Chronicling the Days – Poetry Special

Welcome to QWF series ‘Chronicling the Days’, specifically for this strange uneasy time of coronavirus and pandemic, of social distancing and self isolation, of lockdown and quarantine.

In April 2020, we invited writers in Quebec to submit a story – of a single day at this time, because while we’re all living through this time, we know that we’re not all living through it in the same way. To stay connected – to know how we’re getting on. Every story valid.

Submissions have now closed for the series but we’ll be continuing to publish the pieces throughout May. Keep an eye for them here, or join us on the QWF FB Community page, and let the authors know if their words resonated.

On Saturday, May 2, 2020, we have a Chronicling the Days poetry special. With thanks to Tanya Bellhumeur-Allatt, Jocelyne Dubois, Jeffrey Mackie-Deernsted, Barbara Kelly, Ann Lloyd, and Carol Katz for their contributions.

Photo: Barbara Kelly

Survival Plan – Tanya Bellehumeur-Allatt

Wake up early.

Write a poem.

Let it have angst, but also,

give the poem hope,

like a sticky drop

of maple syrup.

Drink it

like an elixir.

Enjoy it

for a moment.

Let it linger

like the cinnamon scent

of cider warming

on the wood stove.

Think about

tomorrow’s poem

while you walk

along the road

with the dog.

Greet the birds,

newly returned.

Listen to them.

Gather all this

in your heart

like a round, white stone

tucked into your pocket

or a raven’s feather

in your buttonhole.

Treasure it.

And then,

tomorrow morning,

begin again.

*

PLAGUE – Jocelyne Dubois

We sit two metres apart

I doodle & have naps in the afternoon

The phone rings more

friends checking in

some lonely

“Be safe” they say “be safe”

I need prescriptions renewed

dental checkups

all cancelled

The streets are deserted

but grocery stores crowded

no pasta left on the shelves

We will get through this, I tell myself

with help from internet & phone

I read more

paint more

cook more

write more

I listen to you

*

ONE WEEK IN – Jeffrey Mackie-Deernsted

Fragile emotions. New instructions every hour.

No hands touched Digital counter on the population

Sunlight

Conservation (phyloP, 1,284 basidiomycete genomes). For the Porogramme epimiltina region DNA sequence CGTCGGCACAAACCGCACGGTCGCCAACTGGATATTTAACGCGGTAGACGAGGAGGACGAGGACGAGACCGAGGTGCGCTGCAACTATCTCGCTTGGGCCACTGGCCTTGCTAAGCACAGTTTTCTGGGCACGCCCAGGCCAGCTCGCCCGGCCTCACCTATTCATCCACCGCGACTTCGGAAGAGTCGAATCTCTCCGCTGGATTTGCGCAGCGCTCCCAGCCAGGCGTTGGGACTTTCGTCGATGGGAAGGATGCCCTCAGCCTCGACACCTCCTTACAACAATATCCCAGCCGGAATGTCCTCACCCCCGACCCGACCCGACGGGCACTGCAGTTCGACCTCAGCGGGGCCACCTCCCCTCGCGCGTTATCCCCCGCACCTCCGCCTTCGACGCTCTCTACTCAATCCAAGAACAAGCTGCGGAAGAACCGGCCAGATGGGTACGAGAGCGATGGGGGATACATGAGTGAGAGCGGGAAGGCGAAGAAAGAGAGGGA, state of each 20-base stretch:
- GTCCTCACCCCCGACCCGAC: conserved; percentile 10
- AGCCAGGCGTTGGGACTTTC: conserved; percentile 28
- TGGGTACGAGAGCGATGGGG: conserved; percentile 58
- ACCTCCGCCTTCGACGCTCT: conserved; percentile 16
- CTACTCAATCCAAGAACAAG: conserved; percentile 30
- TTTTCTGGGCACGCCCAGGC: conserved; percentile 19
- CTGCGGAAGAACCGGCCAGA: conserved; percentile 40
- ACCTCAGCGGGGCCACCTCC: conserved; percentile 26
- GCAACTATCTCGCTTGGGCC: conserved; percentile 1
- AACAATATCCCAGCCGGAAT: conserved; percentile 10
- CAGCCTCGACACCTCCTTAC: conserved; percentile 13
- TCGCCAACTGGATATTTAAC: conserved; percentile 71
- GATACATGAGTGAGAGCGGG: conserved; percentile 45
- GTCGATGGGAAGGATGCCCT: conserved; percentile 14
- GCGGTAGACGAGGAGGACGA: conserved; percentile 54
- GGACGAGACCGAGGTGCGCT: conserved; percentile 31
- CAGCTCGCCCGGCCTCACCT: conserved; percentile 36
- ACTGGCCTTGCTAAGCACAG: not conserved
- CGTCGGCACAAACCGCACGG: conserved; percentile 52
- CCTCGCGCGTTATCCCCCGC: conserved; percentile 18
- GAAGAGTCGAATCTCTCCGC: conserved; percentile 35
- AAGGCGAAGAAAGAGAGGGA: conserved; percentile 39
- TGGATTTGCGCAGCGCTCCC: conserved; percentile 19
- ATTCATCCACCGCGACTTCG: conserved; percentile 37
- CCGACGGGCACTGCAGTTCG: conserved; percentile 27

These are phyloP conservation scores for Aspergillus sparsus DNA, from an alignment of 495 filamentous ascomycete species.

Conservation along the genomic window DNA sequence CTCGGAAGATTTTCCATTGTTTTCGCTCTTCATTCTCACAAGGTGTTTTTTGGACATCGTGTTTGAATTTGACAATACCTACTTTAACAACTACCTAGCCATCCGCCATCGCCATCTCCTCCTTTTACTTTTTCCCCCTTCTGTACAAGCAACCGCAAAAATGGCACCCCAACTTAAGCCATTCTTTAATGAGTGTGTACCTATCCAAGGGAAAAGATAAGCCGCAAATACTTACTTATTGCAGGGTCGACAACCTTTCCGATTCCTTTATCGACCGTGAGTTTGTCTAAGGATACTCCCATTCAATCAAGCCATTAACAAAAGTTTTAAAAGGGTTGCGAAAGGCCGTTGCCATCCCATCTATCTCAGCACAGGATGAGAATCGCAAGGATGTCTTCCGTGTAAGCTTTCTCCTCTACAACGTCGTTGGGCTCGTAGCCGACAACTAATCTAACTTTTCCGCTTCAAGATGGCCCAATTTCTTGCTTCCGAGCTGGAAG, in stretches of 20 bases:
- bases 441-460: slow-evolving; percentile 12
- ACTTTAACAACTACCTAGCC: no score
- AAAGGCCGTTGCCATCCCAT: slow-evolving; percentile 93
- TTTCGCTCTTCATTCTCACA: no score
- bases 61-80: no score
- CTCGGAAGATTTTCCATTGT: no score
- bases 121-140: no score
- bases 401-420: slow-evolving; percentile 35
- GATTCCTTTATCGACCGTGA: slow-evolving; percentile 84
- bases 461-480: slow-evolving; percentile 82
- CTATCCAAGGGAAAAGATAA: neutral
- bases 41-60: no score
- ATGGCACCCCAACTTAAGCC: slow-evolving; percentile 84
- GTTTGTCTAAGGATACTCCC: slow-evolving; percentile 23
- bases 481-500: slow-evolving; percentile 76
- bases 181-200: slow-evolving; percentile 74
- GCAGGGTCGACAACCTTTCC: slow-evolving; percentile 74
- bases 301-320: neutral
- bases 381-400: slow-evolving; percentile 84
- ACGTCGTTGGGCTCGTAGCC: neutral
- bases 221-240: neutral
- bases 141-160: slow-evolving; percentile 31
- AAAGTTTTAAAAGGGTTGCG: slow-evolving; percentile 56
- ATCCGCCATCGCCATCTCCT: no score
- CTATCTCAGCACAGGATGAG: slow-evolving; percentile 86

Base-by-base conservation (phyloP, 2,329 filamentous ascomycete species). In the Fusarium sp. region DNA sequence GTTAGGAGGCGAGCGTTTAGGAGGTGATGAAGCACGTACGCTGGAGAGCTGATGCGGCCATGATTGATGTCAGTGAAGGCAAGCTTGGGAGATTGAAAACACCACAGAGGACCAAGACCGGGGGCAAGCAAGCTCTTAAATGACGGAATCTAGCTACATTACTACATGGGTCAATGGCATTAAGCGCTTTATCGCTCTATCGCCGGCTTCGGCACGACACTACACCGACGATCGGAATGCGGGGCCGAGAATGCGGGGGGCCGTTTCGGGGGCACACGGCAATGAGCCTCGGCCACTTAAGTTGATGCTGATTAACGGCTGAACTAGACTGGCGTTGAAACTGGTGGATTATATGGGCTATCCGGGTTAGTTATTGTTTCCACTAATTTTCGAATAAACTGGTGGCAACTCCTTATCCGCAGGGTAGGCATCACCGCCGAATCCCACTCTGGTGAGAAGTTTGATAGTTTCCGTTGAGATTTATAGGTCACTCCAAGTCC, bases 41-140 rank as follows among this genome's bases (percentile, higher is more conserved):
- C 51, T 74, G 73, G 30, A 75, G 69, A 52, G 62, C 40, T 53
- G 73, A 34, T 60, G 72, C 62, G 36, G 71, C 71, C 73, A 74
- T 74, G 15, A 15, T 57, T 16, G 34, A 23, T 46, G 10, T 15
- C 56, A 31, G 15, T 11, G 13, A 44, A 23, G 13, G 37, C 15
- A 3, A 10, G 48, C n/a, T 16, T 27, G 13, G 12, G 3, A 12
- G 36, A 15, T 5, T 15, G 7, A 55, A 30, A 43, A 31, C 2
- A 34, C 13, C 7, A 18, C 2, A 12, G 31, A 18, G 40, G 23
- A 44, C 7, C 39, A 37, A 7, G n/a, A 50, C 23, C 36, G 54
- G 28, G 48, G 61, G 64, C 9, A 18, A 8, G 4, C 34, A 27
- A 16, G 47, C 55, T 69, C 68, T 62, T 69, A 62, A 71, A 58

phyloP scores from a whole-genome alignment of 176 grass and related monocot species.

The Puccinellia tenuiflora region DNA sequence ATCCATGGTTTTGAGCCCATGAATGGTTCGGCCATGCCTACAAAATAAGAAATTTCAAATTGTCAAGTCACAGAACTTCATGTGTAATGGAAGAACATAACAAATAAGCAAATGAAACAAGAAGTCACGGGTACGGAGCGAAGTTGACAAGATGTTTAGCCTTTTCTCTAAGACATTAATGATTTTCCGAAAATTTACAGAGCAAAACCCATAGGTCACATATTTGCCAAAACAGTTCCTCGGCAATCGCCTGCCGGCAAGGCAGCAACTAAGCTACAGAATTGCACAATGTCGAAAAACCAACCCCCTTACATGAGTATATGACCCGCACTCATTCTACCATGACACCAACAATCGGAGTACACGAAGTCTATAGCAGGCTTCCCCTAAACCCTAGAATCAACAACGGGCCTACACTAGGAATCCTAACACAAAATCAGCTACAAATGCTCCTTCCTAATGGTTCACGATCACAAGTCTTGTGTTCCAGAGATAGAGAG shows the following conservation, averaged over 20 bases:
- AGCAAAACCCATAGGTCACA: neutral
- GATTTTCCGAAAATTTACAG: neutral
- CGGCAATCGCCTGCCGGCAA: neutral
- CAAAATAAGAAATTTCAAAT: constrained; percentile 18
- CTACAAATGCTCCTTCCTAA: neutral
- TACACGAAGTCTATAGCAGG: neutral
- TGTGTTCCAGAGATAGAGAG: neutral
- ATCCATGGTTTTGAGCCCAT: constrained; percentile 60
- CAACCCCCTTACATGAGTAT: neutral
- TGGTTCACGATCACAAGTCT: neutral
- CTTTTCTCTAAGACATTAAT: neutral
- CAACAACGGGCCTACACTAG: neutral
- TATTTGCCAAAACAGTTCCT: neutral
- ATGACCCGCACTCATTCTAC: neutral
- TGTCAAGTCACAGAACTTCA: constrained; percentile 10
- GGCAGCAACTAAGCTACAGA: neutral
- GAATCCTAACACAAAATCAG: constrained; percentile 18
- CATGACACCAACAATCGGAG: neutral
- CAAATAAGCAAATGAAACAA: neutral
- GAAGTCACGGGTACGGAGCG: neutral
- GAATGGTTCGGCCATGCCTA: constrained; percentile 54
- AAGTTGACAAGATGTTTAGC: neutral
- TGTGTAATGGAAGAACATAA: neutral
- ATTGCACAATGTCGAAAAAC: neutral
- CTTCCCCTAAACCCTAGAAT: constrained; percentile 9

Surfaces at the end of winter

Salted concrete dried crusts concrete not bread

Amusements grow old quickly

As we grow old slowly

On the TV

Sixteen Candles, Breakfast Club Pretty in Pink

Relive your adolescence

With your significant other

That would be just ducky.

*

An Afternoon in Week 5 – Barbara Kelly

Body on a couch

blue blanket, pulled up close

photographs long ignored

faces on the table, in boxes,

rejects on the floor.

Pink tulips thirsty

or just tired.

TV buzzing news.

Outside, barren branches

large patches of snow

in slow retreat

murky grass, last year’s leaves,

a dark squirrel nibbles.

Body rolls over

stands

walks to the kitchen

crackers, chips, wine,

phone,

ipad once more

chopped-onion tears.

TV buzzing news:

transmission, lack of equipment, the rising curve, expert opinions,

the pleas

of politicians.

And the journalists,

body’s new friends

with bags under their eyes,

despite the make-up.

Dehydrated, soiled, abandoned,

the elderly are dying

despite it all.

*

A TIME TO BLESS AND REASSESS – Ann Lloyd

Now trapped at home

look back, look back

on happy days

and then compute

as I was told so many years ago

with marriage

60/40 is OK

40/60 not so much

So recheck your coming freedom soon

And let your joyous happy days

Exceed the rest

Plan ahead and reassess

Then you’ll be blest

*

The Sound of Silence in the Time of COVID-19 – Carol Katz

This time silence has no sound.

A post-apocalyptic town.

People staying in their homes,

thinking about their health and woes

when social-distancing is the norm,

nowhere to roam.

Abandoned to the birds and pigeons.

And the people bowed and prayed

that the cure won’t be delayed.

Worshipping from indoors

to Gods like mine and yours.

Voices sharing sounds

From distant lands

not holding hands

To the sound of silence.

No restaurants are open now

No swimming in a row.

Where do I get exercise?

Walking in the sun is wise.

But keeping two meters

from my friends,

wave my hands,

slowing the spread

of the Corona Virus.

Through silent streets

I walk alone,

staring at the cobblestones.

People standing at their windows

wanting company at their doors.

But the silence of the streets

are cold and damp, dark is the lamp,

whispering in the sound of silence.

One day we’ll all be well,

silence sounding like a bell.

I’ll walking on busy streets,

people’s faces smiling to the beat

of songs that are flowing from their lips, with a kiss,

Embracing the end of the Corona Virus.

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